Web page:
I first heard about Diversity Cross Check on the Writing Excuses podcast (another amazing writing resource in itself).
So what is Diversity Cross Check? I’ll let them explain it for you….
Simple premise: You’re a writer interested in diversifying your characters, but you don’t share those experiences and you don’t want to offend anyone. A good resource is always those who understand firsthand what it’s like to live as such. So you visit the appropriate tag, find someone you’d like to work with, and contact them via whatever method they’ve provided.
How cool is that?
Often people lament about how little diversity there is in books. It seems an obvious thing to solve – write more diverse characters! Make them the protagonist! Avoid negative stereotypes!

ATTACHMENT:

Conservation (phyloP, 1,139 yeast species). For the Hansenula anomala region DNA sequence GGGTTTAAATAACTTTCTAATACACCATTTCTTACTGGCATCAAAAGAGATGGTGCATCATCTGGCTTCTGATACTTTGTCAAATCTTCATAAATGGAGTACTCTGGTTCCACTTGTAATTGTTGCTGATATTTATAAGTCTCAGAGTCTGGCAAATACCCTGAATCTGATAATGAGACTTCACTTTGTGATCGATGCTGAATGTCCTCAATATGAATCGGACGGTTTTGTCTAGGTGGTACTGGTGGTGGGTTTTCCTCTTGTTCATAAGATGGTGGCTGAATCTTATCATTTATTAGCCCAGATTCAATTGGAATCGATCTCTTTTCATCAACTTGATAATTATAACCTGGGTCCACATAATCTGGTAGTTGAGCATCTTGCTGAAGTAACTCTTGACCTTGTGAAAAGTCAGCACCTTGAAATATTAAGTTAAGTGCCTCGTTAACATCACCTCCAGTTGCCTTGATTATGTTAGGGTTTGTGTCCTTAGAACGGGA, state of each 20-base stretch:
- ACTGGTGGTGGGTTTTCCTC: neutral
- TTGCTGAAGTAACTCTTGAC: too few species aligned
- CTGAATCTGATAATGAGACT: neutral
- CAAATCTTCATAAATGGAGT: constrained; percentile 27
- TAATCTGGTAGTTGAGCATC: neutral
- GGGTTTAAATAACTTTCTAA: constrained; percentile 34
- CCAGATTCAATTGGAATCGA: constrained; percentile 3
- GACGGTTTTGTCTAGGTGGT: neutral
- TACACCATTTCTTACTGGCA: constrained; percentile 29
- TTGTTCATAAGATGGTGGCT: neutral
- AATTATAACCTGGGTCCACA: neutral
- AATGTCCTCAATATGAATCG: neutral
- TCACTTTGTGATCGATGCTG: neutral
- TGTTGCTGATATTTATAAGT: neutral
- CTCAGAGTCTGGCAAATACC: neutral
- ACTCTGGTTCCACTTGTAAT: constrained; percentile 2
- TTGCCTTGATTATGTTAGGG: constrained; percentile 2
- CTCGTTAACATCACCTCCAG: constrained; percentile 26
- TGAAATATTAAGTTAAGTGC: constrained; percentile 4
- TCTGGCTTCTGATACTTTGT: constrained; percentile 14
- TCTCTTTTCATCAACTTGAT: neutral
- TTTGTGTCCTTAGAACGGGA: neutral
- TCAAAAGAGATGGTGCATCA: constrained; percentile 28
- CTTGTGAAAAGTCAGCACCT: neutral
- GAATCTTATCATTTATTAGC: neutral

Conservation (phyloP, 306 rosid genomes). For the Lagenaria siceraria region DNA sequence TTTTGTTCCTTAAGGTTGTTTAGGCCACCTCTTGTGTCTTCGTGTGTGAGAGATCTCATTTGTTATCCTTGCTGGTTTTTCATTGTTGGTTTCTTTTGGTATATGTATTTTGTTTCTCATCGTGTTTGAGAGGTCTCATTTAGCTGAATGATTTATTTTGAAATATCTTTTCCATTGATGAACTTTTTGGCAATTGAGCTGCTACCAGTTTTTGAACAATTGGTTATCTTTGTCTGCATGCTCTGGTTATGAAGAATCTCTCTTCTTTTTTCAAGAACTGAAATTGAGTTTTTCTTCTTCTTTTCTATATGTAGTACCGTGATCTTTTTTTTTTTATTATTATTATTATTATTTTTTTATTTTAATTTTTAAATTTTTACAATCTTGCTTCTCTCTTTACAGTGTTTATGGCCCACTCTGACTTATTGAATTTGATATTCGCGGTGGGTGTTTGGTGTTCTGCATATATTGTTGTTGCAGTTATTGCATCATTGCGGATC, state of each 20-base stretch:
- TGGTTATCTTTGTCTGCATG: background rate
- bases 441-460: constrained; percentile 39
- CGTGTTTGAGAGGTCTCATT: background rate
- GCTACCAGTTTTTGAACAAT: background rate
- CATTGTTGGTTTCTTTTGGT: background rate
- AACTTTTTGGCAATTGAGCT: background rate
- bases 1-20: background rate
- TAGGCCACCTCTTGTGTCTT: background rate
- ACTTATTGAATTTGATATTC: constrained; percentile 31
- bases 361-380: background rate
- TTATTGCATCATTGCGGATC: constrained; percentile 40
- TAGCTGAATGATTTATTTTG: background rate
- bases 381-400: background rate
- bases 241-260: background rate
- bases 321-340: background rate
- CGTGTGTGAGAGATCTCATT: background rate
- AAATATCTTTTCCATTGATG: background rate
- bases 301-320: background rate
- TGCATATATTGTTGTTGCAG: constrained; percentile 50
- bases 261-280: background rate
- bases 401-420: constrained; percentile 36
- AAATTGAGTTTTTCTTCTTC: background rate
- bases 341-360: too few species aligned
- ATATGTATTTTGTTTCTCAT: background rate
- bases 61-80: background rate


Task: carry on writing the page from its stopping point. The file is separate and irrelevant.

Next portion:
It is easy, until you go to the next level down and start fleshing out said characters. Then you discover you have no idea what an Orthodox Jew would be doing at a certain point in their festive calendar – if you even know what that calendar is in the first place. Or the conflict a second generation immigrant from a specific nation in a certain city would be experiencing as they balance their new life against old world traditions and customs. Wikipedia can only go so far in answering these questions. It just provides more broad brush strokes for you to work with. The detail comes from those who live it.
The fear of accidental offence stops people from branching out from what they know. It’s limiting when it doesn’t need to be. Diversity Cross Check might be the best place to address an issue with a character you secretly want to write. Or it might ignite an interest in a minority waiting for someone brave enough to step forward and give them a main character voice.